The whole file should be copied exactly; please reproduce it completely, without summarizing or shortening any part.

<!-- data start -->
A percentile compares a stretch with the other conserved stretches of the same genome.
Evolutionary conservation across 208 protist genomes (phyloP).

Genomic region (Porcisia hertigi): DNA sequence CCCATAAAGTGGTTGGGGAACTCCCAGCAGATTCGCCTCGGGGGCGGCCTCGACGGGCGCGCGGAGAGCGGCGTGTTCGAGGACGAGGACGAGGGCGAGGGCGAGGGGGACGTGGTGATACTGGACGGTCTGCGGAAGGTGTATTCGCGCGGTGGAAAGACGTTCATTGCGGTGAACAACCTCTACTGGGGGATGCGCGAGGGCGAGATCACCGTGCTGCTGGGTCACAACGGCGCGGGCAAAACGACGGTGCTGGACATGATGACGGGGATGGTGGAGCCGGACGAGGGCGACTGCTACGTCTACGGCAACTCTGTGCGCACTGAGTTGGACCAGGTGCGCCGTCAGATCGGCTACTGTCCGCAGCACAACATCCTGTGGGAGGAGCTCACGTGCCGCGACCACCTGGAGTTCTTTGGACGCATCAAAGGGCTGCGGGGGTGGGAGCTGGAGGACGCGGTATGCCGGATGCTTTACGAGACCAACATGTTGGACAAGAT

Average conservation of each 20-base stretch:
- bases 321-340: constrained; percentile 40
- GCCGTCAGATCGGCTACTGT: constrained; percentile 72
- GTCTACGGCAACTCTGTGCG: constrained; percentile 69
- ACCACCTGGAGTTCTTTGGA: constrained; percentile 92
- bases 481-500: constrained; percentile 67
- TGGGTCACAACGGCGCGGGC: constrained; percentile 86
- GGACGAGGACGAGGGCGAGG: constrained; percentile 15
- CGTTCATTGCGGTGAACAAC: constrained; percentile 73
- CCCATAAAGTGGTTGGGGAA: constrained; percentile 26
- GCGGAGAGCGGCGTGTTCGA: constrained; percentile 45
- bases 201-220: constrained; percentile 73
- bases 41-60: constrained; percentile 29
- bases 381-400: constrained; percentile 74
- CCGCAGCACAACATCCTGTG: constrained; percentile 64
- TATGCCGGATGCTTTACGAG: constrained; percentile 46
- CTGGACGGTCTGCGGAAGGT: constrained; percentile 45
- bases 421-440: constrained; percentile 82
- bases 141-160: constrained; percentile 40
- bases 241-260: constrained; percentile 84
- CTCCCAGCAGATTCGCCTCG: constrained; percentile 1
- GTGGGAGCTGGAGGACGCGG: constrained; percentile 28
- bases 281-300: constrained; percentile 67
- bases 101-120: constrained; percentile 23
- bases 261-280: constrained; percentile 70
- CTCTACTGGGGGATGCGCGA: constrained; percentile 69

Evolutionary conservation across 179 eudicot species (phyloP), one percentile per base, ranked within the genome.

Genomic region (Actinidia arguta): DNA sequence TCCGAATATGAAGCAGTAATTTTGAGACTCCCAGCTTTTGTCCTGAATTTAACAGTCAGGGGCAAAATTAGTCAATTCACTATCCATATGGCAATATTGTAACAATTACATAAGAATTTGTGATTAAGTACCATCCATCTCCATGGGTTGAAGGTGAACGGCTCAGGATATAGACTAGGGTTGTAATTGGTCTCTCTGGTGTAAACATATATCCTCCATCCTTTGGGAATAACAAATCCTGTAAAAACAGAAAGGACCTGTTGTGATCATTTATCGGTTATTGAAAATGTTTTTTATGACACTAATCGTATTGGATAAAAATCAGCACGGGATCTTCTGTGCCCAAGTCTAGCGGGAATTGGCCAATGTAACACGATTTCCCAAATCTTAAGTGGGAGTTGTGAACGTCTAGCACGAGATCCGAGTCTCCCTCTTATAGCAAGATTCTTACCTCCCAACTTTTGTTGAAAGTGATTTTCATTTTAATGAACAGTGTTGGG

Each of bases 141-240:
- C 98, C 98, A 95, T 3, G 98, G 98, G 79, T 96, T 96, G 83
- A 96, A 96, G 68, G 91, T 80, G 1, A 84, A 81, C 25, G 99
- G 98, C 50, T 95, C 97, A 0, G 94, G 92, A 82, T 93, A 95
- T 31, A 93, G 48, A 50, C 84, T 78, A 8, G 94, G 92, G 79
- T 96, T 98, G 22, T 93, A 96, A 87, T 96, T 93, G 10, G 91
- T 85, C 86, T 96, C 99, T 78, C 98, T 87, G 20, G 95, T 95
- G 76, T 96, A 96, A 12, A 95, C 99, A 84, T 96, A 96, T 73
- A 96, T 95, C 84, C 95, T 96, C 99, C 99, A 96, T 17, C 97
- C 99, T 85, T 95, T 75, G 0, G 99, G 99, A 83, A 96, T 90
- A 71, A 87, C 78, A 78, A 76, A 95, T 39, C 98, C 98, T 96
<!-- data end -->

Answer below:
A percentile compares a stretch with the other conserved stretches of the same genome.
Evolutionary conservation across 208 protist genomes (phyloP).

Genomic region (Porcisia hertigi): DNA sequence CCCATAAAGTGGTTGGGGAACTCCCAGCAGATTCGCCTCGGGGGCGGCCTCGACGGGCGCGCGGAGAGCGGCGTGTTCGAGGACGAGGACGAGGGCGAGGGCGAGGGGGACGTGGTGATACTGGACGGTCTGCGGAAGGTGTATTCGCGCGGTGGAAAGACGTTCATTGCGGTGAACAACCTCTACTGGGGGATGCGCGAGGGCGAGATCACCGTGCTGCTGGGTCACAACGGCGCGGGCAAAACGACGGTGCTGGACATGATGACGGGGATGGTGGAGCCGGACGAGGGCGACTGCTACGTCTACGGCAACTCTGTGCGCACTGAGTTGGACCAGGTGCGCCGTCAGATCGGCTACTGTCCGCAGCACAACATCCTGTGGGAGGAGCTCACGTGCCGCGACCACCTGGAGTTCTTTGGACGCATCAAAGGGCTGCGGGGGTGGGAGCTGGAGGACGCGGTATGCCGGATGCTTTACGAGACCAACATGTTGGACAAGAT

Average conservation of each 20-base stretch:
- bases 321-340: constrained; percentile 40
- GCCGTCAGATCGGCTACTGT: constrained; percentile 72
- GTCTACGGCAACTCTGTGCG: constrained; percentile 69
- ACCACCTGGAGTTCTTTGGA: constrained; percentile 92
- bases 481-500: constrained; percentile 67
- TGGGTCACAACGGCGCGGGC: constrained; percentile 86
- GGACGAGGACGAGGGCGAGG: constrained; percentile 15
- CGTTCATTGCGGTGAACAAC: constrained; percentile 73
- CCCATAAAGTGGTTGGGGAA: constrained; percentile 26
- GCGGAGAGCGGCGTGTTCGA: constrained; percentile 45
- bases 201-220: constrained; percentile 73
- bases 41-60: constrained; percentile 29
- bases 381-400: constrained; percentile 74
- CCGCAGCACAACATCCTGTG: constrained; percentile 64
- TATGCCGGATGCTTTACGAG: constrained; percentile 46
- CTGGACGGTCTGCGGAAGGT: constrained; percentile 45
- bases 421-440: constrained; percentile 82
- bases 141-160: constrained; percentile 40
- bases 241-260: constrained; percentile 84
- CTCCCAGCAGATTCGCCTCG: constrained; percentile 1
- GTGGGAGCTGGAGGACGCGG: constrained; percentile 28
- bases 281-300: constrained; percentile 67
- bases 101-120: constrained; percentile 23
- bases 261-280: constrained; percentile 70
- CTCTACTGGGGGATGCGCGA: constrained; percentile 69

Evolutionary conservation across 179 eudicot species (phyloP), one percentile per base, ranked within the genome.

Genomic region (Actinidia arguta): DNA sequence TCCGAATATGAAGCAGTAATTTTGAGACTCCCAGCTTTTGTCCTGAATTTAACAGTCAGGGGCAAAATTAGTCAATTCACTATCCATATGGCAATATTGTAACAATTACATAAGAATTTGTGATTAAGTACCATCCATCTCCATGGGTTGAAGGTGAACGGCTCAGGATATAGACTAGGGTTGTAATTGGTCTCTCTGGTGTAAACATATATCCTCCATCCTTTGGGAATAACAAATCCTGTAAAAACAGAAAGGACCTGTTGTGATCATTTATCGGTTATTGAAAATGTTTTTTATGACACTAATCGTATTGGATAAAAATCAGCACGGGATCTTCTGTGCCCAAGTCTAGCGGGAATTGGCCAATGTAACACGATTTCCCAAATCTTAAGTGGGAGTTGTGAACGTCTAGCACGAGATCCGAGTCTCCCTCTTATAGCAAGATTCTTACCTCCCAACTTTTGTTGAAAGTGATTTTCATTTTAATGAACAGTGTTGGG

Each of bases 141-240:
- C 98, C 98, A 95, T 3, G 98, G 98, G 79, T 96, T 96, G 83
- A 96, A 96, G 68, G 91, T 80, G 1, A 84, A 81, C 25, G 99
- G 98, C 50, T 95, C 97, A 0, G 94, G 92, A 82, T 93, A 95
- T 31, A 93, G 48, A 50, C 84, T 78, A 8, G 94, G 92, G 79
- T 96, T 98, G 22, T 93, A 96, A 87, T 96, T 93, G 10, G 91
- T 85, C 86, T 96, C 99, T 78, C 98, T 87, G 20, G 95, T 95
- G 76, T 96, A 96, A 12, A 95, C 99, A 84, T 96, A 96, T 73
- A 96, T 95, C 84, C 95, T 96, C 99, C 99, A 96, T 17, C 97
- C 99, T 85, T 95, T 75, G 0, G 99, G 99, A 83, A 96, T 90
- A 71, A 87, C 78, A 78, A 76, A 95, T 39, C 98, C 98, T 96